Collaborative scholarship in assessment, evaluation, and knowledge mobilization

It all starts with research

The AEG uses a collaborative model of scholarship to conduct innovative research with the goal of contributing to and disseminating new knowledge in assessment, evaluation, and knowledge mobilization. Our research is directed at promoting learning and improving educational systems through rigours inquiries and contemporary knowledge translation.

Areas of Work

The AEG conducts and supports scholarship in the following areas


From student learning to system performance, effective assessments promote and monitor growth. The AEG conducts cutting-edge research into innovative approaches to assessment across educational contexts with an emphasis on building assessment capacity across educators, learners and other key stakeholders.

Program Evaluation

Understanding the impact of an educational program is key to promoting success. Through developmental and collaborative approaches to program evaluation, the AEG both researches effective program evaluation processes as well as conducts program evaluations for clients across sectors.

Knowledge Mobilization

Disseminating and translating knowledge to diverse audiences is essential for productive uptake of research and evidence-informed decision-making. The AEG purposefully explores the latest knowledge mobilization (KMb) strategies to help develop effective KMb plans and platforms.


Testing remains central to measuring learning and performance. Drawing on sound psychometric principles, the AEG works to research, develop, and validate measures for various learning outcomes across a variety of contexts (e.g., education, health care, language testing, certification, licensure).

Recent Projects

Impact of the Ontario Secondary School Literacy Test (OSSLT) on Second Language Students

The purposes of the SSHRC-funded study are of three folds: 1) examine ESL/ELD students’ OSSLT performance; 2) investigate the potential influence of OSSLT on the learning of this group of students; and 3) explore the factors that contribute to or impede ESL/ELD students’ OSSLT performance and their academic success in Ontario secondary schools.

Research into a Collaborative Approaches to Evaluation as a Mechanism for Supporting System Level Thinking and Data-Informed Decision Making in Education

This multi-year project involves an ongoing collaboration between university-based evaluator-researchers with school district leaders, educators, and community partners in the pursuit of continuous improvement and ongoing data-informed decision making in education.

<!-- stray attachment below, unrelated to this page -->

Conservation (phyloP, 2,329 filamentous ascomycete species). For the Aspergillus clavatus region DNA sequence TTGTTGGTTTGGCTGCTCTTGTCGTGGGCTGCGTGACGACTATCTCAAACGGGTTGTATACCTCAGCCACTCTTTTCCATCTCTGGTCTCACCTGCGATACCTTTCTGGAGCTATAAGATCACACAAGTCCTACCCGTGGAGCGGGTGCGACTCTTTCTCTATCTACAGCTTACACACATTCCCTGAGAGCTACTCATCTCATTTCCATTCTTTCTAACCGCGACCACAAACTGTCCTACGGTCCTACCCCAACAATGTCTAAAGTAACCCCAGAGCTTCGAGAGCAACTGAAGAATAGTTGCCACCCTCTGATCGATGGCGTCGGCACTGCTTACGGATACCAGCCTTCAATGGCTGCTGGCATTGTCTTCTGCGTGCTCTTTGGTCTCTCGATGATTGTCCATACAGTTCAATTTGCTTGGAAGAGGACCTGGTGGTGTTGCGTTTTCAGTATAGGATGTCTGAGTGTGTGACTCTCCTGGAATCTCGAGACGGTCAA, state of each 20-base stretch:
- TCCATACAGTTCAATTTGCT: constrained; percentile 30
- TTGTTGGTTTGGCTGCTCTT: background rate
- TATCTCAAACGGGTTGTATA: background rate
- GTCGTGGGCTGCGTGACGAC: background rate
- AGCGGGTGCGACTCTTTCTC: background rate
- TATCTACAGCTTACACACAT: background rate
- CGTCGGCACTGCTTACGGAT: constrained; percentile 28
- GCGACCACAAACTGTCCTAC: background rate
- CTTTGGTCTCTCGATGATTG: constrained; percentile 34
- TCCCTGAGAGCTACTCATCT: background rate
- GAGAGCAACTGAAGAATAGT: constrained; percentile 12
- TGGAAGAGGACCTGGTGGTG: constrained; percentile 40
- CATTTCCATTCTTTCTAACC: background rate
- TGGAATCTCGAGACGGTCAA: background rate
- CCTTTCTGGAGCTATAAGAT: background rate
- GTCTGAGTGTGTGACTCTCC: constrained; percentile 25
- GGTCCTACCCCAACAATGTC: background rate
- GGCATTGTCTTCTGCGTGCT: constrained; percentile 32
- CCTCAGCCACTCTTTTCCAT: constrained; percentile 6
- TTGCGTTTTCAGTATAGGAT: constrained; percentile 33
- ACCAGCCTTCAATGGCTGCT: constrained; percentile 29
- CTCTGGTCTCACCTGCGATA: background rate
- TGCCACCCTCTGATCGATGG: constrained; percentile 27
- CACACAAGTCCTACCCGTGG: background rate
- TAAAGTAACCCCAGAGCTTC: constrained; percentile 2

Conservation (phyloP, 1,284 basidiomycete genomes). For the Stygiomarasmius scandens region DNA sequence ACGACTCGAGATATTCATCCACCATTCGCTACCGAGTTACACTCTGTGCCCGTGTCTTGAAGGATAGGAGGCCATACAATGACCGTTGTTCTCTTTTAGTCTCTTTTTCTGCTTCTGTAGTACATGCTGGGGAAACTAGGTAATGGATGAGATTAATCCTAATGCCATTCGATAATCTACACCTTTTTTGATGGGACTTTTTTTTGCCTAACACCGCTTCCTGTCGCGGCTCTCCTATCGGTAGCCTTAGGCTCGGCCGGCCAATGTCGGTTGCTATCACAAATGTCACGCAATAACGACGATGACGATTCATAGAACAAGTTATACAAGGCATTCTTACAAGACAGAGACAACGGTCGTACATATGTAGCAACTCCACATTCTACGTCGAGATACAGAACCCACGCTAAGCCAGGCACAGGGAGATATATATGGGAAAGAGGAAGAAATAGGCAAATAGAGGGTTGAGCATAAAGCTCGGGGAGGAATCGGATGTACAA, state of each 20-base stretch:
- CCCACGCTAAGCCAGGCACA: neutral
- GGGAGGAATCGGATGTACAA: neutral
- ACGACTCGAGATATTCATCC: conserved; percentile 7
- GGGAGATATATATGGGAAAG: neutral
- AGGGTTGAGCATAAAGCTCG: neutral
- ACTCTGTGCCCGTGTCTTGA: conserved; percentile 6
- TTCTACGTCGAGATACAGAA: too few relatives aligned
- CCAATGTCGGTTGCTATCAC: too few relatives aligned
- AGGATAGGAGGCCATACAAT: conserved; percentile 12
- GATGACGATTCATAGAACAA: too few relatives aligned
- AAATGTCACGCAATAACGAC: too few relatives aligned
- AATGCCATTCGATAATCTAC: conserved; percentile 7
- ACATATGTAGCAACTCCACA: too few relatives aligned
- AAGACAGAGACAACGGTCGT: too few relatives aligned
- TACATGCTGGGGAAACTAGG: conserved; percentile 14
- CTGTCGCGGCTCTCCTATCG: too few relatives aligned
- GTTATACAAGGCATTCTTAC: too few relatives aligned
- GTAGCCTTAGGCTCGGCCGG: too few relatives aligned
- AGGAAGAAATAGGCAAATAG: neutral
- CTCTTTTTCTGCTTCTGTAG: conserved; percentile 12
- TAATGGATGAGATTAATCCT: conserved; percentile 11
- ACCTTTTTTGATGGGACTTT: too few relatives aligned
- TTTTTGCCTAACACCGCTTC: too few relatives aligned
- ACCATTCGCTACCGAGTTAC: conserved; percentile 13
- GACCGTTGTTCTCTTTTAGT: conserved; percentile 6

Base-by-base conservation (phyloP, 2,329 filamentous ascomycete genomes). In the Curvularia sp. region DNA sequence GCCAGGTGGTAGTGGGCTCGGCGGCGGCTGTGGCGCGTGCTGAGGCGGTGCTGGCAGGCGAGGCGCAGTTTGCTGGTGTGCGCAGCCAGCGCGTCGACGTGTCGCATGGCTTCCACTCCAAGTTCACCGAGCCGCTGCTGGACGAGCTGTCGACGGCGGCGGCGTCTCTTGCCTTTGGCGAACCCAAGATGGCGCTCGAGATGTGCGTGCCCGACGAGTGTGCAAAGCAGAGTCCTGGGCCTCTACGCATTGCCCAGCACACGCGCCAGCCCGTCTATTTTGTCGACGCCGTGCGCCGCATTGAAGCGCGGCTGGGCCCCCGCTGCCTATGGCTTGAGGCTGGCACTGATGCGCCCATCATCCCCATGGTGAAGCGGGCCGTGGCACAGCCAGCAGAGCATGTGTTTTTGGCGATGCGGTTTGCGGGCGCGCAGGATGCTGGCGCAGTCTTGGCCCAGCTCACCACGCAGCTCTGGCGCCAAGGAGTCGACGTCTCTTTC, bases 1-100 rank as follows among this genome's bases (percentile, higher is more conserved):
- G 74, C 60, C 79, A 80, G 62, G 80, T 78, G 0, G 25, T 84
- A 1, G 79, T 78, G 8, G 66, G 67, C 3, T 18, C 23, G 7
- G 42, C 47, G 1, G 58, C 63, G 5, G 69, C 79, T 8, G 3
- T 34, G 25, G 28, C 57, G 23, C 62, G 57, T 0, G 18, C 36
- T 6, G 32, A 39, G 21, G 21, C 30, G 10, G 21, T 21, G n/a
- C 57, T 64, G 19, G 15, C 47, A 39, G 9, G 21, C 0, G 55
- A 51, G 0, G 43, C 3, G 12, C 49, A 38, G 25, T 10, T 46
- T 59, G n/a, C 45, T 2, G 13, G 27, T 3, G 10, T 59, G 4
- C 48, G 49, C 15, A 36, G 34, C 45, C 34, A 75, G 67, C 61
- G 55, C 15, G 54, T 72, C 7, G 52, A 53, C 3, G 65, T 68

A Multi-year Developmental Evaluation of the Knowledge Network for Applied Education Research

This mixed methods evaluation measures partnership indicators and brokering functions within four provincial research-practice-policy networks (Math, Well-Being, Equity, and Indigenous Knowledge). The research involves a six-phase, mixed-methods design that targets Ontario Ministry of Education supported KNAER initiatives and knowledge networks across the province.

Increasing Capacity to Mobilize and Apply Research Knowledge in the Ontario Education System

This study convenes multi-stakeholder panels of researchers, intermediaries, policymakers and practitioners to a) determine three focus areas for KMb efforts (such as mental health, special education, equity, or strategic planning), b) suggest existing research-based products, and c) create tailored KMb tools and resources for different educational practitioners in these focus areas.

Accountability of English-language Proficiency Testing for Immigrants to Canada

The purpose of this mixed-methods study is to assess the suitability of the Pearson Test of English (PTE) Academic to assess English-language proficiency of potential immigrant by Immigration, Refugees, & Citizenship (IRC) Canada.

What’s in a Grade? A Multiple Perspective Validity Study on Grading Policies, Practices, Values, and Consequences

The current global trend towards globalization, immigration, and internationalization of schools and universities has led to the increased use of grades across learning cultures. However, very little is known about cultural differences that contribute to the construction, valuing, and consequences of grading practices. The purpose of this study is to investigate the validity of grades by examining the values and consequences of teachers’ grading practices in two distinct learning cultures: Canada and China.